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Some research supports high-fat carbohydrate (CHO)-restricted diets for weight and fat loss and improvement of cardiovascular disease risk factors. To test this, a randomized crossover study was designed. Subjects (17 obese men and women [BMI: 30-38 kg/m2]) were fed three diets (supplying 1600 and 2200 kilocalories (kcal)/day for women and men, respectively) for 4 weeks, with each trial separated by 4-week washout periods. One CHO-restricted diet (10% CHO, 50% fat, and 40% protein content) was rich in plant foods and mushrooms, while the other CHO-restricted diet included more animal foods (10% CHO, 60% fat, and 30% protein content). The third diet was lower in fat and protein content (LF) and higher in CHOs (61% CHO, 21% fat, and 18% protein content). Body composition was assessed through hydrostatic weighing before and after each diet trial. Fasting blood samples were collected weekly for analysis of hormones and lipids. Data were analyzed through repeated measures analysis of variance with post hoc paired comparison t-tests. Weight and fat loss were similar (P > .05) among trials. Subjects lost lean mass (P < .05) during CHO-restricted trials, but not in the LF trial. Insulin concentrations decreased (P < .05) during the CHO-restricted trial and tended (P = .05) to decrease during the LF trial. Total cholesterol decreased (P < .05) for all trials; however, high-density lipoprotein cholesterol decreased (P < .05) and triacylglycerols were higher (P < .05) following the LF trial. Taken together, energy restriction regardless of diet composition promoted similar weight loss; however, CHO-restricted diets based on either plants/mushrooms or animal foods elicited a more beneficial lipid-altering effect in comparison with the LF diet.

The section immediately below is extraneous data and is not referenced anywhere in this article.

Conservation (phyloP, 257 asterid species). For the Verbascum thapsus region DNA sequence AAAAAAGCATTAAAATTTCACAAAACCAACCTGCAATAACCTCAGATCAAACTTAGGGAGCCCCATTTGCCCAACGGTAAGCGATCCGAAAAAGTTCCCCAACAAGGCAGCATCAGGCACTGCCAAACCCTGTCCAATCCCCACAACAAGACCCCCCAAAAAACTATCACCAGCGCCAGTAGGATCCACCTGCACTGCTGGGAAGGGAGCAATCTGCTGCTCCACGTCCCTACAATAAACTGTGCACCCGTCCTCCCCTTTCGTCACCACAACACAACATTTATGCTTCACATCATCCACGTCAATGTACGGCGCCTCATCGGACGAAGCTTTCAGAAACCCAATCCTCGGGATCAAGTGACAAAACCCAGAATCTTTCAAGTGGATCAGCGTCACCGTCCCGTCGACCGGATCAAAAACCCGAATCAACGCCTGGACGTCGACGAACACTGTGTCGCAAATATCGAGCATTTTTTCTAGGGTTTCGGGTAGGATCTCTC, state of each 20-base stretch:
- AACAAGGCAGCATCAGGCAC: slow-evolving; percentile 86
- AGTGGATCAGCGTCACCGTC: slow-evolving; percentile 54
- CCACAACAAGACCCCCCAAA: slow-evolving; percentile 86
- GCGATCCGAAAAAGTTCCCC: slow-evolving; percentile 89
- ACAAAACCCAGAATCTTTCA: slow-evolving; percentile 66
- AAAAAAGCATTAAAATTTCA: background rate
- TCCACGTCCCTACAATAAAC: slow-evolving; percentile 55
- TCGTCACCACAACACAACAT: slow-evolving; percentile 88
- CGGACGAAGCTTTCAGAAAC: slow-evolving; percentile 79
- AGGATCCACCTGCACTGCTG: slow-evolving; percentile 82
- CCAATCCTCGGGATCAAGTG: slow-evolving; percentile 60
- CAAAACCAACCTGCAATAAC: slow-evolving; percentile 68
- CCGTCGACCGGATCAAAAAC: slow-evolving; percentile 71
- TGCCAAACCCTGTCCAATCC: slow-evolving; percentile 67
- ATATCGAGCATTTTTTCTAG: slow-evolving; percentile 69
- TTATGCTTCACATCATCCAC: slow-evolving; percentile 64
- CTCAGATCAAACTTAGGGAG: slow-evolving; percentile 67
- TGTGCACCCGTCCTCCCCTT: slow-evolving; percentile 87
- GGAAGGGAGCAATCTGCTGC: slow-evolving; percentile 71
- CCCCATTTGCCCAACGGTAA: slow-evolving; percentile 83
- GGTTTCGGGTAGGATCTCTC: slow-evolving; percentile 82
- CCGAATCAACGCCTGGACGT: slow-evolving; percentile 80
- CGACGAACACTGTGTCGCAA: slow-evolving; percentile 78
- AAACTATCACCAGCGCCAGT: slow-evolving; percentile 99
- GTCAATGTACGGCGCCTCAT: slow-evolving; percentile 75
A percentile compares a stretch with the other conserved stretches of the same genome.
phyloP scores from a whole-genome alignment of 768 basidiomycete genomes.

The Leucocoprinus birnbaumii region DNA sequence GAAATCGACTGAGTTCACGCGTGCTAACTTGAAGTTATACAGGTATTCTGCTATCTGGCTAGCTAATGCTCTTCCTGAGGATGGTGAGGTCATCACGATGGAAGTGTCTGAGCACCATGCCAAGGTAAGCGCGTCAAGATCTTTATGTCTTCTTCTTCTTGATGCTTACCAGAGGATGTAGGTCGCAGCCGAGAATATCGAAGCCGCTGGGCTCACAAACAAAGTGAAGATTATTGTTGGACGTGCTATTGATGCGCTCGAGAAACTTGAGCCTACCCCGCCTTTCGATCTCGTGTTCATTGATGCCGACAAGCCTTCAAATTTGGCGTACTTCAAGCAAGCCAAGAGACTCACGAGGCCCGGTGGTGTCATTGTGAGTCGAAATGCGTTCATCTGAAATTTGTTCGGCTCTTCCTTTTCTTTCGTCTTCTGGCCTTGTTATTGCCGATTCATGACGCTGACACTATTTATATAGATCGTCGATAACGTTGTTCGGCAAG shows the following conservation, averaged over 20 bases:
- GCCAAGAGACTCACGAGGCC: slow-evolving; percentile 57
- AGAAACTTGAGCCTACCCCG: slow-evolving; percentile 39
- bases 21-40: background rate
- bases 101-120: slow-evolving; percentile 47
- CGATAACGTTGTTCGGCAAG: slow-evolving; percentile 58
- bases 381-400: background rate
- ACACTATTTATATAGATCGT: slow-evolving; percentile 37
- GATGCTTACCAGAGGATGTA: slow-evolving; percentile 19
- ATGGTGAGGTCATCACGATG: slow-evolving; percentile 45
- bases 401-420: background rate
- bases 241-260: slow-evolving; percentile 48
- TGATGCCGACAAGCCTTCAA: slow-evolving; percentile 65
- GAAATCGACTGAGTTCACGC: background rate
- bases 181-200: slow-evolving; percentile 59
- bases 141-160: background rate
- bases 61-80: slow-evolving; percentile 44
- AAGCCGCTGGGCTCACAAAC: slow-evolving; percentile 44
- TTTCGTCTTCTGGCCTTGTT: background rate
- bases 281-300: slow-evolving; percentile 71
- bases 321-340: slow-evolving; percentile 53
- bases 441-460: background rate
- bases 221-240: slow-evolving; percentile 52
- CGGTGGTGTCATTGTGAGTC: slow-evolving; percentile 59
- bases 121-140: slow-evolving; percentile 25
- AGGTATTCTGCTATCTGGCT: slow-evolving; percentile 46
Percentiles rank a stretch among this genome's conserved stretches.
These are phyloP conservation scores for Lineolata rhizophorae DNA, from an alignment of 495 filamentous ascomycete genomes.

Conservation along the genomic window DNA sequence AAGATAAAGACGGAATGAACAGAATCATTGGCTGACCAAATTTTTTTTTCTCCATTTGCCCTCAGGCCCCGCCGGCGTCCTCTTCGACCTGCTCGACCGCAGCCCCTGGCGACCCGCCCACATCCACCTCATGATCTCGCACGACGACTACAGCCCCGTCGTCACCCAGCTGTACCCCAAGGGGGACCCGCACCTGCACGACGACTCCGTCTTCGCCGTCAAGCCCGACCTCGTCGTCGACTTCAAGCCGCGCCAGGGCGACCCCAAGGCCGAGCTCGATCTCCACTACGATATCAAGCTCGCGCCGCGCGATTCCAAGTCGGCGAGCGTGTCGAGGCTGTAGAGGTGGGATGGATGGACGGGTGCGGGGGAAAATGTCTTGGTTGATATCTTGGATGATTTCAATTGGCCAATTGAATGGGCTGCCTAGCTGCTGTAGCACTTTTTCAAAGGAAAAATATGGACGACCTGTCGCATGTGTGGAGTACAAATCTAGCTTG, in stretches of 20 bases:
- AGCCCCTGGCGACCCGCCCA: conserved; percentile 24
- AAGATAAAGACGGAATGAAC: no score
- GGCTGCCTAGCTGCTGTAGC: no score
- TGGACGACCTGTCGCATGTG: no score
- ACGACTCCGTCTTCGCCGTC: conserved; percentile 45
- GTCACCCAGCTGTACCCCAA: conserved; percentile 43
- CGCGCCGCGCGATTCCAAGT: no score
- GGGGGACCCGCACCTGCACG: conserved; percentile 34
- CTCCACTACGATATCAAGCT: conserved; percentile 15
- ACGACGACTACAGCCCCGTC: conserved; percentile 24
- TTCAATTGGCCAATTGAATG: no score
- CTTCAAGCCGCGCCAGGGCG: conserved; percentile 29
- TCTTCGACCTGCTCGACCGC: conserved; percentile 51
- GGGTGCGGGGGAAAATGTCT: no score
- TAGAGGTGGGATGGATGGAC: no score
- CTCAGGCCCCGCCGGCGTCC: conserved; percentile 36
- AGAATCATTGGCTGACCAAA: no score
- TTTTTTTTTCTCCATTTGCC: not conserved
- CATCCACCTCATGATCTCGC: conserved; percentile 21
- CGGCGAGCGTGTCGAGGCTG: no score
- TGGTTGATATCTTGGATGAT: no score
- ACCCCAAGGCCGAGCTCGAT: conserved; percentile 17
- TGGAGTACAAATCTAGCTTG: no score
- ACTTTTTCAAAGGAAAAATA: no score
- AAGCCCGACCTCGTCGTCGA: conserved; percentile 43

Mayumi Petrisko, Rebecca Kloss, Patricia Bradley, Erika Birrenkott, Audrey Spindler, Zachary S Clayton, Mark Kern. Biochemical, Anthropometric, and Physiological Responses to Carbohydrate-Restricted Diets Versus a Low-Fat Diet in Obese Adults: A Randomized Crossover Trial. Journal of medicinal food. 2020 Mar;23(3):206-214

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PMID: 32119803

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